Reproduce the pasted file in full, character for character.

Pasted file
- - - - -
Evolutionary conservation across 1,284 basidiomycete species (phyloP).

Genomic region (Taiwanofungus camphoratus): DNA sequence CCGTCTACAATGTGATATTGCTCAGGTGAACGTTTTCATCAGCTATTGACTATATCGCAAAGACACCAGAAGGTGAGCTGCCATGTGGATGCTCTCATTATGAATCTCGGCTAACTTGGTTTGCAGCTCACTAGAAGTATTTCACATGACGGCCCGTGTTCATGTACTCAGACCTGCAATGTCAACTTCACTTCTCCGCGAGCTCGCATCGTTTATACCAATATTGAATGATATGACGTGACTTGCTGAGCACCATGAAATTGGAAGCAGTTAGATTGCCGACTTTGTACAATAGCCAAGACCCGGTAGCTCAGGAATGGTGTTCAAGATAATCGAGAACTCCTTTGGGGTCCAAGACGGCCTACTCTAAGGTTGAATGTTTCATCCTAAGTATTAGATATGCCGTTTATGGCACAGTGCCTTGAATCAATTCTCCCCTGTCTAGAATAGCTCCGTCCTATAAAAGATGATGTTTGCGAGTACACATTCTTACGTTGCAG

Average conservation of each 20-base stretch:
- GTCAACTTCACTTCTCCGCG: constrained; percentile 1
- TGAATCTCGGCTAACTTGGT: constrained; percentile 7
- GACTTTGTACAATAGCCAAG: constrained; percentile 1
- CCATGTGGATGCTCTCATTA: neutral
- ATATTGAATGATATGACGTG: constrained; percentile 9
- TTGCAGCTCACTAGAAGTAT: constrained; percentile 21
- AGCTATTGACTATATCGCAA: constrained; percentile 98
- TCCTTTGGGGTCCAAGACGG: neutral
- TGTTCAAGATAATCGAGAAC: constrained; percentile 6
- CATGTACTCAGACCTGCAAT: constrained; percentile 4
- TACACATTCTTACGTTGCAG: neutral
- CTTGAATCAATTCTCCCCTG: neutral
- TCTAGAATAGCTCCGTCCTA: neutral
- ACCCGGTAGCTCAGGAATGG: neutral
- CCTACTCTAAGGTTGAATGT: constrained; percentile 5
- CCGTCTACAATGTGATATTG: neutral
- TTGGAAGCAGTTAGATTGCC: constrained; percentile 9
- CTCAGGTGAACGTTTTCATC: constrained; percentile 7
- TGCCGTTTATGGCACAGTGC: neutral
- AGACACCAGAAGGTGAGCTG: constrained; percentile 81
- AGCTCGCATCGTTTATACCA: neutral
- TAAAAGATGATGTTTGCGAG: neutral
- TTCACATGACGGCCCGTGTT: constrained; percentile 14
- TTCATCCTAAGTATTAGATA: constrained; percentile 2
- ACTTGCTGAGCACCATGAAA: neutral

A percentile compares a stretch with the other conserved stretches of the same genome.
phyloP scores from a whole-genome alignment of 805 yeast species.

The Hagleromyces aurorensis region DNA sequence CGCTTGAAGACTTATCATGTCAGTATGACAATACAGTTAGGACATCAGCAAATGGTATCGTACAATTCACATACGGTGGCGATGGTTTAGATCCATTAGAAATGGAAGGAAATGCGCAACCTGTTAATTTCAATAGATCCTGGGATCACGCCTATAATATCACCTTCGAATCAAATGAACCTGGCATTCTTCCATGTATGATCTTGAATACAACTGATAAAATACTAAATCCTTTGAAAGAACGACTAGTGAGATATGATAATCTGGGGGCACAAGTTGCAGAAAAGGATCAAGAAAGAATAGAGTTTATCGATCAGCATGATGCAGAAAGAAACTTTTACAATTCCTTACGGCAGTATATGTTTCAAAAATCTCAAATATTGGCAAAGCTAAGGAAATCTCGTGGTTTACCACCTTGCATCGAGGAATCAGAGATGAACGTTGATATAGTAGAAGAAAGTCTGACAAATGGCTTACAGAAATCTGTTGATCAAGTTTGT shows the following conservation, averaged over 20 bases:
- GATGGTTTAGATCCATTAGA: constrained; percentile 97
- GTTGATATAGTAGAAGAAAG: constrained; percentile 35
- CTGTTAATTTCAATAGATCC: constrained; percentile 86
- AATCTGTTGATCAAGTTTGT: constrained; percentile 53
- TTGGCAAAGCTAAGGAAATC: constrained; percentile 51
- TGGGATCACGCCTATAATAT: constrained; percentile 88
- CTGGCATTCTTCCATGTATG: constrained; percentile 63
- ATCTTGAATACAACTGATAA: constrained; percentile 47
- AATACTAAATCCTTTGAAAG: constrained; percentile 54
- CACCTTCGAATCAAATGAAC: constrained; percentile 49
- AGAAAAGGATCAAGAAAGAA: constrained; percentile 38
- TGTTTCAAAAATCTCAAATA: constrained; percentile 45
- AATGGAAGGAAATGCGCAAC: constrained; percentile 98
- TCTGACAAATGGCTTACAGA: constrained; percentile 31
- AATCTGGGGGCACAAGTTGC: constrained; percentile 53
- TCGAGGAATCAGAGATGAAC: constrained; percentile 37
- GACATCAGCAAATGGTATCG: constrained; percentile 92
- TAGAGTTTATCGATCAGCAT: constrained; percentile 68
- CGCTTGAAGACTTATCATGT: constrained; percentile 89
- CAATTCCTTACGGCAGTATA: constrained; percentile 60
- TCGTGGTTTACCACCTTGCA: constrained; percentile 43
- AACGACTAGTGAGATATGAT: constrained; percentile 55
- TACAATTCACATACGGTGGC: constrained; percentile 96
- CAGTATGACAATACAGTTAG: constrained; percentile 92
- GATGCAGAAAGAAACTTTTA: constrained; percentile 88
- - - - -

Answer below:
Evolutionary conservation across 1,284 basidiomycete species (phyloP).

Genomic region (Taiwanofungus camphoratus): DNA sequence CCGTCTACAATGTGATATTGCTCAGGTGAACGTTTTCATCAGCTATTGACTATATCGCAAAGACACCAGAAGGTGAGCTGCCATGTGGATGCTCTCATTATGAATCTCGGCTAACTTGGTTTGCAGCTCACTAGAAGTATTTCACATGACGGCCCGTGTTCATGTACTCAGACCTGCAATGTCAACTTCACTTCTCCGCGAGCTCGCATCGTTTATACCAATATTGAATGATATGACGTGACTTGCTGAGCACCATGAAATTGGAAGCAGTTAGATTGCCGACTTTGTACAATAGCCAAGACCCGGTAGCTCAGGAATGGTGTTCAAGATAATCGAGAACTCCTTTGGGGTCCAAGACGGCCTACTCTAAGGTTGAATGTTTCATCCTAAGTATTAGATATGCCGTTTATGGCACAGTGCCTTGAATCAATTCTCCCCTGTCTAGAATAGCTCCGTCCTATAAAAGATGATGTTTGCGAGTACACATTCTTACGTTGCAG

Average conservation of each 20-base stretch:
- GTCAACTTCACTTCTCCGCG: constrained; percentile 1
- TGAATCTCGGCTAACTTGGT: constrained; percentile 7
- GACTTTGTACAATAGCCAAG: constrained; percentile 1
- CCATGTGGATGCTCTCATTA: neutral
- ATATTGAATGATATGACGTG: constrained; percentile 9
- TTGCAGCTCACTAGAAGTAT: constrained; percentile 21
- AGCTATTGACTATATCGCAA: constrained; percentile 98
- TCCTTTGGGGTCCAAGACGG: neutral
- TGTTCAAGATAATCGAGAAC: constrained; percentile 6
- CATGTACTCAGACCTGCAAT: constrained; percentile 4
- TACACATTCTTACGTTGCAG: neutral
- CTTGAATCAATTCTCCCCTG: neutral
- TCTAGAATAGCTCCGTCCTA: neutral
- ACCCGGTAGCTCAGGAATGG: neutral
- CCTACTCTAAGGTTGAATGT: constrained; percentile 5
- CCGTCTACAATGTGATATTG: neutral
- TTGGAAGCAGTTAGATTGCC: constrained; percentile 9
- CTCAGGTGAACGTTTTCATC: constrained; percentile 7
- TGCCGTTTATGGCACAGTGC: neutral
- AGACACCAGAAGGTGAGCTG: constrained; percentile 81
- AGCTCGCATCGTTTATACCA: neutral
- TAAAAGATGATGTTTGCGAG: neutral
- TTCACATGACGGCCCGTGTT: constrained; percentile 14
- TTCATCCTAAGTATTAGATA: constrained; percentile 2
- ACTTGCTGAGCACCATGAAA: neutral

A percentile compares a stretch with the other conserved stretches of the same genome.
phyloP scores from a whole-genome alignment of 805 yeast species.

The Hagleromyces aurorensis region DNA sequence CGCTTGAAGACTTATCATGTCAGTATGACAATACAGTTAGGACATCAGCAAATGGTATCGTACAATTCACATACGGTGGCGATGGTTTAGATCCATTAGAAATGGAAGGAAATGCGCAACCTGTTAATTTCAATAGATCCTGGGATCACGCCTATAATATCACCTTCGAATCAAATGAACCTGGCATTCTTCCATGTATGATCTTGAATACAACTGATAAAATACTAAATCCTTTGAAAGAACGACTAGTGAGATATGATAATCTGGGGGCACAAGTTGCAGAAAAGGATCAAGAAAGAATAGAGTTTATCGATCAGCATGATGCAGAAAGAAACTTTTACAATTCCTTACGGCAGTATATGTTTCAAAAATCTCAAATATTGGCAAAGCTAAGGAAATCTCGTGGTTTACCACCTTGCATCGAGGAATCAGAGATGAACGTTGATATAGTAGAAGAAAGTCTGACAAATGGCTTACAGAAATCTGTTGATCAAGTTTGT shows the following conservation, averaged over 20 bases:
- GATGGTTTAGATCCATTAGA: constrained; percentile 97
- GTTGATATAGTAGAAGAAAG: constrained; percentile 35
- CTGTTAATTTCAATAGATCC: constrained; percentile 86
- AATCTGTTGATCAAGTTTGT: constrained; percentile 53
- TTGGCAAAGCTAAGGAAATC: constrained; percentile 51
- TGGGATCACGCCTATAATAT: constrained; percentile 88
- CTGGCATTCTTCCATGTATG: constrained; percentile 63
- ATCTTGAATACAACTGATAA: constrained; percentile 47
- AATACTAAATCCTTTGAAAG: constrained; percentile 54
- CACCTTCGAATCAAATGAAC: constrained; percentile 49
- AGAAAAGGATCAAGAAAGAA: constrained; percentile 38
- TGTTTCAAAAATCTCAAATA: constrained; percentile 45
- AATGGAAGGAAATGCGCAAC: constrained; percentile 98
- TCTGACAAATGGCTTACAGA: constrained; percentile 31
- AATCTGGGGGCACAAGTTGC: constrained; percentile 53
- TCGAGGAATCAGAGATGAAC: constrained; percentile 37
- GACATCAGCAAATGGTATCG: constrained; percentile 92
- TAGAGTTTATCGATCAGCAT: constrained; percentile 68
- CGCTTGAAGACTTATCATGT: constrained; percentile 89
- CAATTCCTTACGGCAGTATA: constrained; percentile 60
- TCGTGGTTTACCACCTTGCA: constrained; percentile 43
- AACGACTAGTGAGATATGAT: constrained; percentile 55
- TACAATTCACATACGGTGGC: constrained; percentile 96
- CAGTATGACAATACAGTTAG: constrained; percentile 92
- GATGCAGAAAGAAACTTTTA: constrained; percentile 88